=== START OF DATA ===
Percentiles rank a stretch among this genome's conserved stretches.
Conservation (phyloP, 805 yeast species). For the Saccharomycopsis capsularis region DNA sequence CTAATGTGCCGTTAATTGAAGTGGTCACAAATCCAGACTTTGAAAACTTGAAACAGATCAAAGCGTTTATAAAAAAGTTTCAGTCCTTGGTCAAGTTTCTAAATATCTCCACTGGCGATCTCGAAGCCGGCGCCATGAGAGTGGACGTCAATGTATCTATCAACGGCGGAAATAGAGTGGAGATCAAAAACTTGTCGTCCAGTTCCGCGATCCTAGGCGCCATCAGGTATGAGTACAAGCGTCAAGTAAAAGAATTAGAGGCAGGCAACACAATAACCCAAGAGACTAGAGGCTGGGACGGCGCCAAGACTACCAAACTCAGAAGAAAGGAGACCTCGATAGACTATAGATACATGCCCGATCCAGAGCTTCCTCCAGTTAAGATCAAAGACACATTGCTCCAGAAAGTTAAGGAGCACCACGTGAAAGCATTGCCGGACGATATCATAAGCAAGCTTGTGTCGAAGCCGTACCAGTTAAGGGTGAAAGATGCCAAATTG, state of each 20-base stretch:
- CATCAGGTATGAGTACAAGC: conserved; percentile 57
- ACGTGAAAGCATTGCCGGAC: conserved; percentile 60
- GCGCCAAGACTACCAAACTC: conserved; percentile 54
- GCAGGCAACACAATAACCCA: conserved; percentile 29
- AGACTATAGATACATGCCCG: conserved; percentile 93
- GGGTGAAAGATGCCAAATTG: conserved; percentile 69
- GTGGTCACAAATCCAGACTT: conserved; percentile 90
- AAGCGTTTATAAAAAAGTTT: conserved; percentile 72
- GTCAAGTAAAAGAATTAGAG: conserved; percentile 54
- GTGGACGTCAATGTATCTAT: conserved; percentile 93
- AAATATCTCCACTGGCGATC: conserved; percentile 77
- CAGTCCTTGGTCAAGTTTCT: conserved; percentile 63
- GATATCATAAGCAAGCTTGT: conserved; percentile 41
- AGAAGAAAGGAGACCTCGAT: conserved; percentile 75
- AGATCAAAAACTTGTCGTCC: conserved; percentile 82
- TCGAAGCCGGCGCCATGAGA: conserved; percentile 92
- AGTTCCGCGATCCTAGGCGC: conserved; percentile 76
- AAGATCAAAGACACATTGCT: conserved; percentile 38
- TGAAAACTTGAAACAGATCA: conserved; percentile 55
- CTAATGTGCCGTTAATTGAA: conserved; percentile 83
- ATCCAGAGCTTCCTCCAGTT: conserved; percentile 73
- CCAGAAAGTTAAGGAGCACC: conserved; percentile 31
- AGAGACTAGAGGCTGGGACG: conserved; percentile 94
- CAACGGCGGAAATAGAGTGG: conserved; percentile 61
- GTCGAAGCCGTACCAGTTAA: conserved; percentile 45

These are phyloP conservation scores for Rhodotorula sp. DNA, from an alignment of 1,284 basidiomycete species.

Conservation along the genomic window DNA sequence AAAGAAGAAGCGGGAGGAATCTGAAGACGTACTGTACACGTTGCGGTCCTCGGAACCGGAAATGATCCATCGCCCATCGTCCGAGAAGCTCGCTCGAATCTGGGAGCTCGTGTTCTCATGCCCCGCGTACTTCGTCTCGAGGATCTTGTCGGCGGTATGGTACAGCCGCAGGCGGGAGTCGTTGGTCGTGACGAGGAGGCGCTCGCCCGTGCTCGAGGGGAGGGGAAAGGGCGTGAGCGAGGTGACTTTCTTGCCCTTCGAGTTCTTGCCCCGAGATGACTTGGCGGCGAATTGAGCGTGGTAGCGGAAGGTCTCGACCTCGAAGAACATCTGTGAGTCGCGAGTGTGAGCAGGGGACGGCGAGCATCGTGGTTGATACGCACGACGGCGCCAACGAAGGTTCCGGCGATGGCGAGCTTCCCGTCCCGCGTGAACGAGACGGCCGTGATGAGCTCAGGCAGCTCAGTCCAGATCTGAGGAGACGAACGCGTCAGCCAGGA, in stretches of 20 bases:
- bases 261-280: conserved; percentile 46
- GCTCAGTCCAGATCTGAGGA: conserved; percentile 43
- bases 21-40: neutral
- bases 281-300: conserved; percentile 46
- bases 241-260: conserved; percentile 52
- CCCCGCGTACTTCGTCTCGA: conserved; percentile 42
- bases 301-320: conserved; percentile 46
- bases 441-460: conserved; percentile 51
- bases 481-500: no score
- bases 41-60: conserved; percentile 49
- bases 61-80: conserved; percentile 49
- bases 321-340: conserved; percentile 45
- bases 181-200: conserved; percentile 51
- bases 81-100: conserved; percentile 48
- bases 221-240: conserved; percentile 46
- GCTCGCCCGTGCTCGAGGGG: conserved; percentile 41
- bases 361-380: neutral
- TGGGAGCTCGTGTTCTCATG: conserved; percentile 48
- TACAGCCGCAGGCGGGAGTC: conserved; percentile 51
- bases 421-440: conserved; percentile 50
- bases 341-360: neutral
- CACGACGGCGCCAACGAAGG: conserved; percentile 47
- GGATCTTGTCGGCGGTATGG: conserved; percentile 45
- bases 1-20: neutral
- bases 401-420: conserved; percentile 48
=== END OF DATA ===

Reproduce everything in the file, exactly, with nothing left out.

Percentiles rank a stretch among this genome's conserved stretches.
Conservation (phyloP, 805 yeast species). For the Saccharomycopsis capsularis region DNA sequence CTAATGTGCCGTTAATTGAAGTGGTCACAAATCCAGACTTTGAAAACTTGAAACAGATCAAAGCGTTTATAAAAAAGTTTCAGTCCTTGGTCAAGTTTCTAAATATCTCCACTGGCGATCTCGAAGCCGGCGCCATGAGAGTGGACGTCAATGTATCTATCAACGGCGGAAATAGAGTGGAGATCAAAAACTTGTCGTCCAGTTCCGCGATCCTAGGCGCCATCAGGTATGAGTACAAGCGTCAAGTAAAAGAATTAGAGGCAGGCAACACAATAACCCAAGAGACTAGAGGCTGGGACGGCGCCAAGACTACCAAACTCAGAAGAAAGGAGACCTCGATAGACTATAGATACATGCCCGATCCAGAGCTTCCTCCAGTTAAGATCAAAGACACATTGCTCCAGAAAGTTAAGGAGCACCACGTGAAAGCATTGCCGGACGATATCATAAGCAAGCTTGTGTCGAAGCCGTACCAGTTAAGGGTGAAAGATGCCAAATTG, state of each 20-base stretch:
- CATCAGGTATGAGTACAAGC: conserved; percentile 57
- ACGTGAAAGCATTGCCGGAC: conserved; percentile 60
- GCGCCAAGACTACCAAACTC: conserved; percentile 54
- GCAGGCAACACAATAACCCA: conserved; percentile 29
- AGACTATAGATACATGCCCG: conserved; percentile 93
- GGGTGAAAGATGCCAAATTG: conserved; percentile 69
- GTGGTCACAAATCCAGACTT: conserved; percentile 90
- AAGCGTTTATAAAAAAGTTT: conserved; percentile 72
- GTCAAGTAAAAGAATTAGAG: conserved; percentile 54
- GTGGACGTCAATGTATCTAT: conserved; percentile 93
- AAATATCTCCACTGGCGATC: conserved; percentile 77
- CAGTCCTTGGTCAAGTTTCT: conserved; percentile 63
- GATATCATAAGCAAGCTTGT: conserved; percentile 41
- AGAAGAAAGGAGACCTCGAT: conserved; percentile 75
- AGATCAAAAACTTGTCGTCC: conserved; percentile 82
- TCGAAGCCGGCGCCATGAGA: conserved; percentile 92
- AGTTCCGCGATCCTAGGCGC: conserved; percentile 76
- AAGATCAAAGACACATTGCT: conserved; percentile 38
- TGAAAACTTGAAACAGATCA: conserved; percentile 55
- CTAATGTGCCGTTAATTGAA: conserved; percentile 83
- ATCCAGAGCTTCCTCCAGTT: conserved; percentile 73
- CCAGAAAGTTAAGGAGCACC: conserved; percentile 31
- AGAGACTAGAGGCTGGGACG: conserved; percentile 94
- CAACGGCGGAAATAGAGTGG: conserved; percentile 61
- GTCGAAGCCGTACCAGTTAA: conserved; percentile 45

These are phyloP conservation scores for Rhodotorula sp. DNA, from an alignment of 1,284 basidiomycete species.

Conservation along the genomic window DNA sequence AAAGAAGAAGCGGGAGGAATCTGAAGACGTACTGTACACGTTGCGGTCCTCGGAACCGGAAATGATCCATCGCCCATCGTCCGAGAAGCTCGCTCGAATCTGGGAGCTCGTGTTCTCATGCCCCGCGTACTTCGTCTCGAGGATCTTGTCGGCGGTATGGTACAGCCGCAGGCGGGAGTCGTTGGTCGTGACGAGGAGGCGCTCGCCCGTGCTCGAGGGGAGGGGAAAGGGCGTGAGCGAGGTGACTTTCTTGCCCTTCGAGTTCTTGCCCCGAGATGACTTGGCGGCGAATTGAGCGTGGTAGCGGAAGGTCTCGACCTCGAAGAACATCTGTGAGTCGCGAGTGTGAGCAGGGGACGGCGAGCATCGTGGTTGATACGCACGACGGCGCCAACGAAGGTTCCGGCGATGGCGAGCTTCCCGTCCCGCGTGAACGAGACGGCCGTGATGAGCTCAGGCAGCTCAGTCCAGATCTGAGGAGACGAACGCGTCAGCCAGGA, in stretches of 20 bases:
- bases 261-280: conserved; percentile 46
- GCTCAGTCCAGATCTGAGGA: conserved; percentile 43
- bases 21-40: neutral
- bases 281-300: conserved; percentile 46
- bases 241-260: conserved; percentile 52
- CCCCGCGTACTTCGTCTCGA: conserved; percentile 42
- bases 301-320: conserved; percentile 46
- bases 441-460: conserved; percentile 51
- bases 481-500: no score
- bases 41-60: conserved; percentile 49
- bases 61-80: conserved; percentile 49
- bases 321-340: conserved; percentile 45
- bases 181-200: conserved; percentile 51
- bases 81-100: conserved; percentile 48
- bases 221-240: conserved; percentile 46
- GCTCGCCCGTGCTCGAGGGG: conserved; percentile 41
- bases 361-380: neutral
- TGGGAGCTCGTGTTCTCATG: conserved; percentile 48
- TACAGCCGCAGGCGGGAGTC: conserved; percentile 51
- bases 421-440: conserved; percentile 50
- bases 341-360: neutral
- CACGACGGCGCCAACGAAGG: conserved; percentile 47
- GGATCTTGTCGGCGGTATGG: conserved; percentile 45
- bases 1-20: neutral
- bases 401-420: conserved; percentile 48